My understanding is that in finite dimensions, every linear space $V$ is isomorphic to its dual $V^\ast$. In infinite dimensions, we have that any Hilbert space $\mathcal{H}$ is isomorphic (specifically, anti-isomorphic) to its dual $\mathcal{H}^\ast$ (Riesz Representation Theorem). Furthermore, every Hilbert space is also isomorphic to the square summable sequence space $\ell^2$.

I am wondering if there are examples of infinite dimensional linear spaces where the dual is equal to itself, and the space is not isomorphic to $\ell^2$.

Edit: We assume the underlying field to be $\mathbb{R}$ or $\mathbb{C}$.

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    $\begingroup$ A simple way to construct such examples is to consider a space $X$ which is isometrically isomorphic to its second dual $X^{**}$ (for example, reflexive spaces) but it is not a Hilbert space. Then $Y=X\oplus X^*$ is isometrically isomorphic to its dual $Y^*$ and it fails to be a Hilbert space. Additionally, the James space $J$ is an example of a nonreflexive space isometrically isomorphic to its second dual, so the space $Y=J\oplus J^*$ is self dual but nonreflexive. $\endgroup$ – tree detective Feb 28 '18 at 17:55

There's some confusion here:

  • In the context of Hilbert spaces, $\mathcal{H}^*$ is not the full (algebraic) dual of $\mathcal H$. It's the topological dual, that is, the space of all continuous linear forms.
  • It is not true that every infinite-dimensional Hilbert space is isomorphic to the space $\ell^2$ of square summable sequences. Only those which are separable.

If we are talking only about the algebraic dual, then no infinite-dimension vector space $V$ is isomorphic to $V^*$.

  • $\begingroup$ Thanks for highlighting this! So the "topological dual" is the space of all continuous linear functionals that map $\mathcal{H} \to \mathbb{F}$, while the "algebraic dual" is a superset: just the space of linear functionals $\mathcal{H} \to \mathbb{F}$? $\endgroup$ – Anton Xue Feb 28 '18 at 3:10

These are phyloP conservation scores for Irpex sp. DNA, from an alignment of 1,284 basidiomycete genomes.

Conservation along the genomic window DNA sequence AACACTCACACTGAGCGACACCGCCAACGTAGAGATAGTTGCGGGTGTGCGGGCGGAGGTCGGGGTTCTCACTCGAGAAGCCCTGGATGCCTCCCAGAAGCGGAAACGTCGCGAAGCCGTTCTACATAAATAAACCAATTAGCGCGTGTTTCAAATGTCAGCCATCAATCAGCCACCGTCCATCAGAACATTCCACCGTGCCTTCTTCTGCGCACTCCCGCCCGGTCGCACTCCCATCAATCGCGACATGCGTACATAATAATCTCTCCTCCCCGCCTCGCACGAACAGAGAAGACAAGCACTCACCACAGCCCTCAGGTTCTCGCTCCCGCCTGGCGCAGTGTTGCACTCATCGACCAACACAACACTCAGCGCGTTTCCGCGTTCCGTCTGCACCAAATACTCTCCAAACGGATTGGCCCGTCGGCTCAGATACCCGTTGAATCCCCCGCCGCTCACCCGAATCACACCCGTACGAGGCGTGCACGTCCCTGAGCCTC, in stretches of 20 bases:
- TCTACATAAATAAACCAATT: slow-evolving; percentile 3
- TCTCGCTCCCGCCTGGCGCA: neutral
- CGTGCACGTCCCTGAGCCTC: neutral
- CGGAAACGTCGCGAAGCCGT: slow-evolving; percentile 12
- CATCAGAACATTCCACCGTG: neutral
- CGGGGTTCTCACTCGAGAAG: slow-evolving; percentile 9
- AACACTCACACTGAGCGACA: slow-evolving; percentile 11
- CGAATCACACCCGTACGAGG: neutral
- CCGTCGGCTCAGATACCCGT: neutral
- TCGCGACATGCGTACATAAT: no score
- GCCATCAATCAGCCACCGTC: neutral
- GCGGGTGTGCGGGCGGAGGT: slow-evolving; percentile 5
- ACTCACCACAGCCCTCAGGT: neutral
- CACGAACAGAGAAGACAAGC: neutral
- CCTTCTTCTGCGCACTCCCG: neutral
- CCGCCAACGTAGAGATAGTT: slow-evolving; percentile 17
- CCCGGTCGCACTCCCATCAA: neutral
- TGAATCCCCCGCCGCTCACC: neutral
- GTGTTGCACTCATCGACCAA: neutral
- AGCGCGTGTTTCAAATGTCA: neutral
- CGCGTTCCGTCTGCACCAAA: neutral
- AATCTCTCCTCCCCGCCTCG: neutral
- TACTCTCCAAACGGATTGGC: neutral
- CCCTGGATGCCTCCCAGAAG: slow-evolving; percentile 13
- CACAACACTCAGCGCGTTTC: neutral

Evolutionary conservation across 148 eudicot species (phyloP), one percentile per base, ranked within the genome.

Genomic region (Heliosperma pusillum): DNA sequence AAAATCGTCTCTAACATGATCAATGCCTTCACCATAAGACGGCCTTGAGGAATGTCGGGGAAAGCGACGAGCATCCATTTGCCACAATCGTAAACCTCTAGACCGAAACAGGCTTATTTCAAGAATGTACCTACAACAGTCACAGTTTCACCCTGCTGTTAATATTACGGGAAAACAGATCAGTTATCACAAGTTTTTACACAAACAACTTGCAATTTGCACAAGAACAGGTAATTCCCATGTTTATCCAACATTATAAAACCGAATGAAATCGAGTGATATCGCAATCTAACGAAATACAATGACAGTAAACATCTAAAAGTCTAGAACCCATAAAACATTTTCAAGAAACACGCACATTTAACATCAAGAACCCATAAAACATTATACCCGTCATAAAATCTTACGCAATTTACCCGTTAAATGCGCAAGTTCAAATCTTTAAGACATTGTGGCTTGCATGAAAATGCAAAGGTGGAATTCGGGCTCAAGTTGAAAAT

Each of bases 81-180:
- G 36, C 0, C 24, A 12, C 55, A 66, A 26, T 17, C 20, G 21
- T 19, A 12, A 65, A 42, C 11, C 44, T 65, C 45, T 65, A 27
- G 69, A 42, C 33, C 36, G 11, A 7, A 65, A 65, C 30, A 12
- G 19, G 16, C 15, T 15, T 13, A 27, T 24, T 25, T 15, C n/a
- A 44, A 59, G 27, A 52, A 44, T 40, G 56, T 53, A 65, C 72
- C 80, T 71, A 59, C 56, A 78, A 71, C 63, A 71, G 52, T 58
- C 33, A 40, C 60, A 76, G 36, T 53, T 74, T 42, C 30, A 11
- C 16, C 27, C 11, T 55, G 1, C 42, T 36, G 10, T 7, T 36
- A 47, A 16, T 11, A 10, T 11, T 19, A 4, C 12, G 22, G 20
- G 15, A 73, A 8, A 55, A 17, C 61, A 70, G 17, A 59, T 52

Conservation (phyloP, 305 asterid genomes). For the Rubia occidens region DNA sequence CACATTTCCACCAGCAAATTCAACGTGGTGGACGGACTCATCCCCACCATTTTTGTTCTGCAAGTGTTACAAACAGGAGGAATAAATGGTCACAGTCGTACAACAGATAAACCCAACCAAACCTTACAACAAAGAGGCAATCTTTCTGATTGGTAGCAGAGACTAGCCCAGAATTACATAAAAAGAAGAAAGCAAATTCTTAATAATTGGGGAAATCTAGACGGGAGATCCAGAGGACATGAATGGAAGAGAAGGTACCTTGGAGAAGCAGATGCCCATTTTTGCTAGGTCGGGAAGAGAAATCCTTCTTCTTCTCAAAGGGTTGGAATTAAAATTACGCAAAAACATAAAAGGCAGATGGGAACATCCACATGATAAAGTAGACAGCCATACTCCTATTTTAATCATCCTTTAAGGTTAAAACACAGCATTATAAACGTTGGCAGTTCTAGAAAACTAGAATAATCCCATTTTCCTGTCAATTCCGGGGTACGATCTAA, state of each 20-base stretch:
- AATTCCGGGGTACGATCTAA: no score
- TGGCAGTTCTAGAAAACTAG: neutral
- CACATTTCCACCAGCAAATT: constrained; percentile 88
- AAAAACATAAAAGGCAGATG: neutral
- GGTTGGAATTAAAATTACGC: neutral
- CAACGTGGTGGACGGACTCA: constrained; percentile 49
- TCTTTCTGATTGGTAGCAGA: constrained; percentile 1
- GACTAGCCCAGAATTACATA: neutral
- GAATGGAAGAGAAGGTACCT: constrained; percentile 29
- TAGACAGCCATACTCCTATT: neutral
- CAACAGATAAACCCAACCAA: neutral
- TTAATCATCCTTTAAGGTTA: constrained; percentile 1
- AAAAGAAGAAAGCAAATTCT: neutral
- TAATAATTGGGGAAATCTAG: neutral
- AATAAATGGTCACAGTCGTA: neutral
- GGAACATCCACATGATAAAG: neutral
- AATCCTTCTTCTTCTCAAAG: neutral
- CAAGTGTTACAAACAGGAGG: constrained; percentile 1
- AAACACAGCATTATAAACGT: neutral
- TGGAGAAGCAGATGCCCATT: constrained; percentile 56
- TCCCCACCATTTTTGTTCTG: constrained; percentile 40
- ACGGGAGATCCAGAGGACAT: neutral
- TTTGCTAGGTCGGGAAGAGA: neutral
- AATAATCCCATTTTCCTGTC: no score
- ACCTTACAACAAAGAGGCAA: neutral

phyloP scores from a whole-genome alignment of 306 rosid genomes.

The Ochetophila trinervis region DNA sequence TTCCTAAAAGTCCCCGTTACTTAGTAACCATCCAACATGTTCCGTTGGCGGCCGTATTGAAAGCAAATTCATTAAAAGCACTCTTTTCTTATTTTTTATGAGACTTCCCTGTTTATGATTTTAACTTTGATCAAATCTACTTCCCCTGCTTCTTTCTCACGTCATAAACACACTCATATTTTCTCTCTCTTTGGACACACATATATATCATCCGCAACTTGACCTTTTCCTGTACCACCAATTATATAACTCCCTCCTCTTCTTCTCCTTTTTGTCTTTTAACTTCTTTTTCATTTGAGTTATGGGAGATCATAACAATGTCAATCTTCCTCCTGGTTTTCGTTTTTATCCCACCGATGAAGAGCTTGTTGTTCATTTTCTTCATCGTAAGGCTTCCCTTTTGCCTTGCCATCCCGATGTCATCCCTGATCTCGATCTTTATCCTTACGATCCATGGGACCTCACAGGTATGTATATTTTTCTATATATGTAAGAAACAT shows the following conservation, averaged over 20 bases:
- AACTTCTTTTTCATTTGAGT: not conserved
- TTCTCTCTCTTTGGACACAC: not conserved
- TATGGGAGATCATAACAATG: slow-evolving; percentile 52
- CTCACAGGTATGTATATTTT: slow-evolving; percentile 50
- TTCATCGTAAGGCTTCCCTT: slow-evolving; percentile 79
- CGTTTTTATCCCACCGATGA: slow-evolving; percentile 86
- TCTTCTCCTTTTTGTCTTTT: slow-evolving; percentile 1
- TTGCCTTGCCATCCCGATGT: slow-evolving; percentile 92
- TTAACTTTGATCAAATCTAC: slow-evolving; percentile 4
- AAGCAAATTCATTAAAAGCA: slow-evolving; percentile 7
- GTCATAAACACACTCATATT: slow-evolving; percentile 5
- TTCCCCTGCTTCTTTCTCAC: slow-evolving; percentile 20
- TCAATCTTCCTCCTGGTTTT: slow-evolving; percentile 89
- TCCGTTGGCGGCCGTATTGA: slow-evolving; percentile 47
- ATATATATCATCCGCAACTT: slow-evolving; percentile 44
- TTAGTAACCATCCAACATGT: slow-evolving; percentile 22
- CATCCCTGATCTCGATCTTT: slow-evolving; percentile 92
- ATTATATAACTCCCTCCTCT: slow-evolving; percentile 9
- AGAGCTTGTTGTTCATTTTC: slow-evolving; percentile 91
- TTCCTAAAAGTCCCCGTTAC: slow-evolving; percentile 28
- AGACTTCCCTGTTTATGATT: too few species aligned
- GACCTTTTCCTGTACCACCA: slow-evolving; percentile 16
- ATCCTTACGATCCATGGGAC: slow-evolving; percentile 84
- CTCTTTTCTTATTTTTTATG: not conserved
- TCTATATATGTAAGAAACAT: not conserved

• $\begingroup$ @AntonXue That's exactly right! $\endgroup$ – José Carlos Santos Feb 28 '18 at 3:18

If $V$ is a normal infinite dimensional vector space, no additional structures then $$\dim V^*=2^{\dim V}$$ so they can never be isomorphic.

  • $\begingroup$ From context I think it means the continuous dual (which of course means one needs to specify a topological vector space, not just a vector space.) $\endgroup$ – Ian Feb 28 '18 at 2:59
  • $\begingroup$ @Ian yeah I dont know what exactly he means, $\endgroup$ – Rene Schipperus Feb 28 '18 at 3:02
  • $\begingroup$ Thanks for the response! This is going a bit over my head, but what if we assume the underlying field $\mathbb{F}$ is either $\mathbb{R}$ or $\mathbb{C}$? $\endgroup$ – Anton Xue Feb 28 '18 at 3:02
  • $\begingroup$ @AntonXue This answer holds for that case, if $*$ means the algebraic dual. $\endgroup$ – Ian Feb 28 '18 at 3:02
  • $\begingroup$ Its not the field that is in question. In my answer I take $V^*$ to be all linear functions $f:V\to k$, with no other restrictions. $\endgroup$ – Rene Schipperus Feb 28 '18 at 3:03

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